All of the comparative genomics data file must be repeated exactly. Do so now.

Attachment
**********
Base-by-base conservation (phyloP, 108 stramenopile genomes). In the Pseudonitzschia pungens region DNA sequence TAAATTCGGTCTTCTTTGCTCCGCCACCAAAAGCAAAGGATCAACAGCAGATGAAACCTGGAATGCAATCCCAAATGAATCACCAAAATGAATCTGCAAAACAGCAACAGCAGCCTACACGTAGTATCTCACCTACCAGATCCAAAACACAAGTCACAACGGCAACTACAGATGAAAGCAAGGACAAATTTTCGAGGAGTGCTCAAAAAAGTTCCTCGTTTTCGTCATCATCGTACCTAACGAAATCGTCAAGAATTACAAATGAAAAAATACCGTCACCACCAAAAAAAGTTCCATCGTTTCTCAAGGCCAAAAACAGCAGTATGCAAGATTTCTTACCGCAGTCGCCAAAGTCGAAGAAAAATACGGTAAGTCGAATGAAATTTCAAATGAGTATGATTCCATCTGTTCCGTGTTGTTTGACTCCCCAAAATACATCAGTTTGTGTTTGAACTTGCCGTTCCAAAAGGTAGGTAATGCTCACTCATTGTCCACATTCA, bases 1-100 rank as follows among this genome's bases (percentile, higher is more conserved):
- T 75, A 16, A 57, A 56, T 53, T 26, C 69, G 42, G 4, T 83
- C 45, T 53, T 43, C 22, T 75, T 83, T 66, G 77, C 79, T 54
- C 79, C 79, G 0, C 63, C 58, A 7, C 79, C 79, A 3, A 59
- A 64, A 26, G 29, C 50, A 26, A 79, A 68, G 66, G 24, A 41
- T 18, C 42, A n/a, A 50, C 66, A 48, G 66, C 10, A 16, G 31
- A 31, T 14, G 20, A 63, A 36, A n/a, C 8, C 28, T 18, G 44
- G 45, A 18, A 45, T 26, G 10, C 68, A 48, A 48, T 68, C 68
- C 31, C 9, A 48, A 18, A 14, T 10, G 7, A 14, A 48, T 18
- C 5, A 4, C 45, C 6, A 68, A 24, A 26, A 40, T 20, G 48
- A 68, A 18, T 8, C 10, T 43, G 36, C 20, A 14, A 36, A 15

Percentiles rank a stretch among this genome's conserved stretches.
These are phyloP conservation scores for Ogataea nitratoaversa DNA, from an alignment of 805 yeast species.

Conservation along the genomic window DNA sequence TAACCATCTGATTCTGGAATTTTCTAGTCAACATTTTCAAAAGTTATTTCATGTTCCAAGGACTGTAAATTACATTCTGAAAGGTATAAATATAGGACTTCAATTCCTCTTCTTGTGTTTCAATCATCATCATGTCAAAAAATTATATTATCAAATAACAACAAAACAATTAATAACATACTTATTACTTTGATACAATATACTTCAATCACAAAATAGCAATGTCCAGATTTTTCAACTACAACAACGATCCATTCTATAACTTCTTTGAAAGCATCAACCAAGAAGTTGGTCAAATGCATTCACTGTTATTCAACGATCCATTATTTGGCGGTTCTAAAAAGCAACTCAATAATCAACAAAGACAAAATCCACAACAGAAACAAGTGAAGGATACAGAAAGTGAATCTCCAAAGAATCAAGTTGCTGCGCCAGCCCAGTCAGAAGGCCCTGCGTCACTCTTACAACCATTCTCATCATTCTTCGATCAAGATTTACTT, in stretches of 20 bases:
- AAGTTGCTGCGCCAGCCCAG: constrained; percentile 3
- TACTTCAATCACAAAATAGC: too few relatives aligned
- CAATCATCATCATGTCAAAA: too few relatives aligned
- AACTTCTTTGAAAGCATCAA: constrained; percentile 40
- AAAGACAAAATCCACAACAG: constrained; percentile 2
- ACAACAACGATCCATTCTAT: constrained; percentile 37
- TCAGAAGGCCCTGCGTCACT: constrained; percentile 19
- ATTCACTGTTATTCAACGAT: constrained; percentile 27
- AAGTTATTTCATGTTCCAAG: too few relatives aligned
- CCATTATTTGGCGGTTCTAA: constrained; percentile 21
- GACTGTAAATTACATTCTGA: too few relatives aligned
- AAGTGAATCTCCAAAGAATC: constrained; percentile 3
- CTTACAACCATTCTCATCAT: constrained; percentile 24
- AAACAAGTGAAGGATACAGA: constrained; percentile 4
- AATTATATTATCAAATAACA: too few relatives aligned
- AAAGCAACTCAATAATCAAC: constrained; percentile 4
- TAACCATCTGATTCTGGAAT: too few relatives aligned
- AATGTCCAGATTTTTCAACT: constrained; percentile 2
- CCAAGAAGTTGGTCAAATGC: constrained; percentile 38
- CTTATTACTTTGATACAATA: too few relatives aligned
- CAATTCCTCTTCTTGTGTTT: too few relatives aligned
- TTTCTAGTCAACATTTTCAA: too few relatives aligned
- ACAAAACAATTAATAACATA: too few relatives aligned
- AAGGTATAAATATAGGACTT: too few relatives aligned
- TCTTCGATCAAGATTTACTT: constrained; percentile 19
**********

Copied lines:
Base-by-base conservation (phyloP, 108 stramenopile genomes). In the Pseudonitzschia pungens region DNA sequence TAAATTCGGTCTTCTTTGCTCCGCCACCAAAAGCAAAGGATCAACAGCAGATGAAACCTGGAATGCAATCCCAAATGAATCACCAAAATGAATCTGCAAAACAGCAACAGCAGCCTACACGTAGTATCTCACCTACCAGATCCAAAACACAAGTCACAACGGCAACTACAGATGAAAGCAAGGACAAATTTTCGAGGAGTGCTCAAAAAAGTTCCTCGTTTTCGTCATCATCGTACCTAACGAAATCGTCAAGAATTACAAATGAAAAAATACCGTCACCACCAAAAAAAGTTCCATCGTTTCTCAAGGCCAAAAACAGCAGTATGCAAGATTTCTTACCGCAGTCGCCAAAGTCGAAGAAAAATACGGTAAGTCGAATGAAATTTCAAATGAGTATGATTCCATCTGTTCCGTGTTGTTTGACTCCCCAAAATACATCAGTTTGTGTTTGAACTTGCCGTTCCAAAAGGTAGGTAATGCTCACTCATTGTCCACATTCA, bases 1-100 rank as follows among this genome's bases (percentile, higher is more conserved):
- T 75, A 16, A 57, A 56, T 53, T 26, C 69, G 42, G 4, T 83
- C 45, T 53, T 43, C 22, T 75, T 83, T 66, G 77, C 79, T 54
- C 79, C 79, G 0, C 63, C 58, A 7, C 79, C 79, A 3, A 59
- A 64, A 26, G 29, C 50, A 26, A 79, A 68, G 66, G 24, A 41
- T 18, C 42, A n/a, A 50, C 66, A 48, G 66, C 10, A 16, G 31
- A 31, T 14, G 20, A 63, A 36, A n/a, C 8, C 28, T 18, G 44
- G 45, A 18, A 45, T 26, G 10, C 68, A 48, A 48, T 68, C 68
- C 31, C 9, A 48, A 18, A 14, T 10, G 7, A 14, A 48, T 18
- C 5, A 4, C 45, C 6, A 68, A 24, A 26, A 40, T 20, G 48
- A 68, A 18, T 8, C 10, T 43, G 36, C 20, A 14, A 36, A 15

Percentiles rank a stretch among this genome's conserved stretches.
These are phyloP conservation scores for Ogataea nitratoaversa DNA, from an alignment of 805 yeast species.

Conservation along the genomic window DNA sequence TAACCATCTGATTCTGGAATTTTCTAGTCAACATTTTCAAAAGTTATTTCATGTTCCAAGGACTGTAAATTACATTCTGAAAGGTATAAATATAGGACTTCAATTCCTCTTCTTGTGTTTCAATCATCATCATGTCAAAAAATTATATTATCAAATAACAACAAAACAATTAATAACATACTTATTACTTTGATACAATATACTTCAATCACAAAATAGCAATGTCCAGATTTTTCAACTACAACAACGATCCATTCTATAACTTCTTTGAAAGCATCAACCAAGAAGTTGGTCAAATGCATTCACTGTTATTCAACGATCCATTATTTGGCGGTTCTAAAAAGCAACTCAATAATCAACAAAGACAAAATCCACAACAGAAACAAGTGAAGGATACAGAAAGTGAATCTCCAAAGAATCAAGTTGCTGCGCCAGCCCAGTCAGAAGGCCCTGCGTCACTCTTACAACCATTCTCATCATTCTTCGATCAAGATTTACTT, in stretches of 20 bases:
- AAGTTGCTGCGCCAGCCCAG: constrained; percentile 3
- TACTTCAATCACAAAATAGC: too few relatives aligned
- CAATCATCATCATGTCAAAA: too few relatives aligned
- AACTTCTTTGAAAGCATCAA: constrained; percentile 40
- AAAGACAAAATCCACAACAG: constrained; percentile 2
- ACAACAACGATCCATTCTAT: constrained; percentile 37
- TCAGAAGGCCCTGCGTCACT: constrained; percentile 19
- ATTCACTGTTATTCAACGAT: constrained; percentile 27
- AAGTTATTTCATGTTCCAAG: too few relatives aligned
- CCATTATTTGGCGGTTCTAA: constrained; percentile 21
- GACTGTAAATTACATTCTGA: too few relatives aligned
- AAGTGAATCTCCAAAGAATC: constrained; percentile 3
- CTTACAACCATTCTCATCAT: constrained; percentile 24
- AAACAAGTGAAGGATACAGA: constrained; percentile 4
- AATTATATTATCAAATAACA: too few relatives aligned
- AAAGCAACTCAATAATCAAC: constrained; percentile 4
- TAACCATCTGATTCTGGAAT: too few relatives aligned
- AATGTCCAGATTTTTCAACT: constrained; percentile 2
- CCAAGAAGTTGGTCAAATGC: constrained; percentile 38
- CTTATTACTTTGATACAATA: too few relatives aligned
- CAATTCCTCTTCTTGTGTTT: too few relatives aligned
- TTTCTAGTCAACATTTTCAA: too few relatives aligned
- ACAAAACAATTAATAACATA: too few relatives aligned
- AAGGTATAAATATAGGACTT: too few relatives aligned
- TCTTCGATCAAGATTTACTT: constrained; percentile 19